How Does Solomon Energy Make Money?

The Solomon Energy team advises large energy consumers on ways to reduce their utility bills through renewable energy and energy efficiency technologies including:

  • Solar,
  • Cogeneration (also known as Combined Heating and Power or CHP),
  • LED lighting, and
  • Batteries.

Solomon Energy is compensated for its services in three ways:

1. Success Fees.

In most cases, Solomon Energy does not charge for its services unless and until a project is completed and commissioned.

In what it called its Phase 1 process, Solomon Energy will work with its clients to perform a free assessment of a number of potential energy savings strategies. Only if it concludes that a client can reduce its operating costs immediately will it recommend the client proceed to Phase 2.

In Phase 2, the client will agree to have Solomon Energy do a more detailed engineering study. At this stage the client will agree that in exchange for Solomon’s investment of time and money the client promises that if any energy contracting is done within the next three years the client will insist that its contractor pay Solomon a fee.

Solomon’s fee – which will be paid by the contractor and not by the client – generally equals approximately 5-10% of the gross value of the project. In the case of solar the fee may be calculated as an amount – e.g., $.15 – per kilowatt hour of solar energy nameplate Direct Current capacity before conversion into Alternating Current.

In addition to conducting preliminary engineering studies Solomon Energy will help its client conduct an RFP process to seek competitive proposals for the project. If, after making a recommendation, the client agrees to proceed with a contractor or vendor, Solomon Energy will help its client negotiate contracts including construction contracts, Power Purchase Agreement, real property lease agreements, client lease amendments, shared savings agreements, or other documents.

Solomon will also help its client secure whatever state, local and utility subsidies are available or tax benefits that are due.

Does Solomon Energy’s fee increase the cost of the project? Surprisingly no. To date contractors have considered Solomon’s fee as comparable to the amount they pay their own salesman to source deals. In the case of RFPs conducted by Solomon, contractors are pleased to submit bids for projects that have been vetted already. Unlike many projects they pitch in the ordinary course, projects brought by Solomon have a high likelihood of success. Accordingly, the contractors know that if they inflate their bids to include Solomon’s fee they risk losing the competitive bid process.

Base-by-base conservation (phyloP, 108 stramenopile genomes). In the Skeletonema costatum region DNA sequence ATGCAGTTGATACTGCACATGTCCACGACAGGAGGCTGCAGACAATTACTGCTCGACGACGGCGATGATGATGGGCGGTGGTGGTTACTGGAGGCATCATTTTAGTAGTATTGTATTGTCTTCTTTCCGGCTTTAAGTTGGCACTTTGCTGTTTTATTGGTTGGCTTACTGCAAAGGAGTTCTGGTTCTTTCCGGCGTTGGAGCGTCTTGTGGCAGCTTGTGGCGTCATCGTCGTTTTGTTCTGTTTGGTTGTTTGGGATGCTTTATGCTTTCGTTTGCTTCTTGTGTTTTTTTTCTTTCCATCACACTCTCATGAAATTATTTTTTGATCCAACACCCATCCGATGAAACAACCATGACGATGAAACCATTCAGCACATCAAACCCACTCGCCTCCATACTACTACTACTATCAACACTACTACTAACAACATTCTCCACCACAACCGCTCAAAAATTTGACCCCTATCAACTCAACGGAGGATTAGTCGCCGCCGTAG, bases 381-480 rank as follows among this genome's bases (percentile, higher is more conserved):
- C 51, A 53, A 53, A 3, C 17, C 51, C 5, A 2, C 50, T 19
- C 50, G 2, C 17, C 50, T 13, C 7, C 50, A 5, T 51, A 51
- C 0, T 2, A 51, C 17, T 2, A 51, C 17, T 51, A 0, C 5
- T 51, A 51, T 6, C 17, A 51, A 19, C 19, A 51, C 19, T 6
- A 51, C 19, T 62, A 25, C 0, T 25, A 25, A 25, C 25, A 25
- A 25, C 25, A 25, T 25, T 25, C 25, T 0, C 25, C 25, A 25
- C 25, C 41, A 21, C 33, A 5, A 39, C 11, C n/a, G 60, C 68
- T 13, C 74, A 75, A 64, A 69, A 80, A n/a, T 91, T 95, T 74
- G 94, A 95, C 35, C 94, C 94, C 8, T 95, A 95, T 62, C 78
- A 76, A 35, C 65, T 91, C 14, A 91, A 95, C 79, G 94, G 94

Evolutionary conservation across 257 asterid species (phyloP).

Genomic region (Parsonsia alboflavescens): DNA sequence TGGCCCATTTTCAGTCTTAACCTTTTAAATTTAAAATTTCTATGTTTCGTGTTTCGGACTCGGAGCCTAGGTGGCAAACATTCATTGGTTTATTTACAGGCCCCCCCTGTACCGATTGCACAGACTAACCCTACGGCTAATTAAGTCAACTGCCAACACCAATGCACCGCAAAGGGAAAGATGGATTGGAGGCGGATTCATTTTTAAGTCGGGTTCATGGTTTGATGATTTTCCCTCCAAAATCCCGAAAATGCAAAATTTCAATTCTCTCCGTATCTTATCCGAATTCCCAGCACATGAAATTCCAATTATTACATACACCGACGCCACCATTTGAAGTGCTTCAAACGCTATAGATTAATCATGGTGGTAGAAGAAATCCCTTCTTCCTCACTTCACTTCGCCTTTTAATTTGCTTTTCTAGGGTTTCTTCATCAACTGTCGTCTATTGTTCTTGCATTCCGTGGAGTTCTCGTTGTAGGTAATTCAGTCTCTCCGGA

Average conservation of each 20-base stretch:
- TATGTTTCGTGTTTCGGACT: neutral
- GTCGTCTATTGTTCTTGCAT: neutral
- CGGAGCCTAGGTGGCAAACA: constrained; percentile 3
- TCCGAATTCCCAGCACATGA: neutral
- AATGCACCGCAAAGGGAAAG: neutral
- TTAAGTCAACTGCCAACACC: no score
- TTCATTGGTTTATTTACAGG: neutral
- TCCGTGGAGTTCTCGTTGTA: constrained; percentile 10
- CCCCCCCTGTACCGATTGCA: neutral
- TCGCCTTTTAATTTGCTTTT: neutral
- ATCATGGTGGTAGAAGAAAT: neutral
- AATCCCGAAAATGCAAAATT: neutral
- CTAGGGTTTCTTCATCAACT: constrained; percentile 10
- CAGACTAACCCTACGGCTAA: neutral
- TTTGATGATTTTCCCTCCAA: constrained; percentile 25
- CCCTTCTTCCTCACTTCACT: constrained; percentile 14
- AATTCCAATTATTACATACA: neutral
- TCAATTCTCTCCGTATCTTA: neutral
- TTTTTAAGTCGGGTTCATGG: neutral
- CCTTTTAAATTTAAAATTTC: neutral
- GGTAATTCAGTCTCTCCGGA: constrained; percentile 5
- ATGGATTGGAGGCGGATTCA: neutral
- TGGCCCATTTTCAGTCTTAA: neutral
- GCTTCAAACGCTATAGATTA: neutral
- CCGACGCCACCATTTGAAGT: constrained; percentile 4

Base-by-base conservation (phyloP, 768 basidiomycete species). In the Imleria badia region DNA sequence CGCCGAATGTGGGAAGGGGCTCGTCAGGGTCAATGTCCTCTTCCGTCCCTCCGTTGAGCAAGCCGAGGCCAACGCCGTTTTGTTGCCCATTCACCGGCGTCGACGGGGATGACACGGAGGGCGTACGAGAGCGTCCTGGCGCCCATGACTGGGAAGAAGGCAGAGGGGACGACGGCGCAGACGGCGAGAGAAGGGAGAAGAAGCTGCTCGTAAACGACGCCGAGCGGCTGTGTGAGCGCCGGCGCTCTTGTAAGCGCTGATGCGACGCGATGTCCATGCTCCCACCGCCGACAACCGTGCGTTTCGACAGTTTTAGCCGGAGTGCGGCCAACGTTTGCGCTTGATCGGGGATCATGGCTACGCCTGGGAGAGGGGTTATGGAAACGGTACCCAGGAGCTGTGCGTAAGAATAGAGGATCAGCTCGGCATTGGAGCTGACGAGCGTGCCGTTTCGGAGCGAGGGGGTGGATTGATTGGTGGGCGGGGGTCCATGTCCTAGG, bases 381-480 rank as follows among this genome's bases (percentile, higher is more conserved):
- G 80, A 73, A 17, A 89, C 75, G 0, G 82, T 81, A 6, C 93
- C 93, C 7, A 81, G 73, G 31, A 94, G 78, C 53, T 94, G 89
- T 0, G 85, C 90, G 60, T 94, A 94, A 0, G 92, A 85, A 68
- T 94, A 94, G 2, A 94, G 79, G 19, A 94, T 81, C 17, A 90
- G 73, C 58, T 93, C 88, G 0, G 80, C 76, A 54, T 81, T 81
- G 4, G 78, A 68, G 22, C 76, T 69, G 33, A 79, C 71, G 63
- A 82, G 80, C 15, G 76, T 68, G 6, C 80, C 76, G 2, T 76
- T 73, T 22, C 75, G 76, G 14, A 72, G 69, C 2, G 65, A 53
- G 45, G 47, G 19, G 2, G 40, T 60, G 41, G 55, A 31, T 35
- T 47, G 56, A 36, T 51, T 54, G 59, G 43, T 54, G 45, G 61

Finally, Solomon’s fee is only paid if and when a project is successfully completed. Solomon Energy invests in its client’s success. Its interests are aligned with its clients. If its clients do not succeed in completing a project, Solomon Energy does not get paid.

2. Consulting

Over the course of its four year history Solomon has been asked by some clients to review bids or contracts submitted by contractors in response to solicitations conducted by the client itself or by other consultants the client has hired. Many clients find that they and their consultants are inexperienced when it comes to evaluating the proposals they receive. They have difficult evaluating them and making an apples-to-apples comparison. Or they are uncertain about how to obtain better contract terms.

Solomon has thus far conducted six consulting projects. In these cases it has been paid an hourly fee – anywhere from $250 to 500/hour – depending on the scope of its work.

Solomon Energy consulting engagements have ranged from $3,000 to $20,000.

3. Energy Supply Brokerage

Many of its solar and energy efficiency clients have asked Solomon Energy to help secure competitive bids for the balance of their energy supply needs, that is, those volumes that are not offset by their solar or other investments.

In these cases, Solomon Energy’s subsidiary, Solomon Energy Advisors LLC, charges a fee per unit of electricity or natural gas purchased on behalf of its clients. See How Much Do Commercial Energy Brokers Get Paid.

Solomon Energy Advisors’ fees are among the lowest in the brokerage industry, running between 2 and 5 mils per kWh and $.02-.05 per ccf.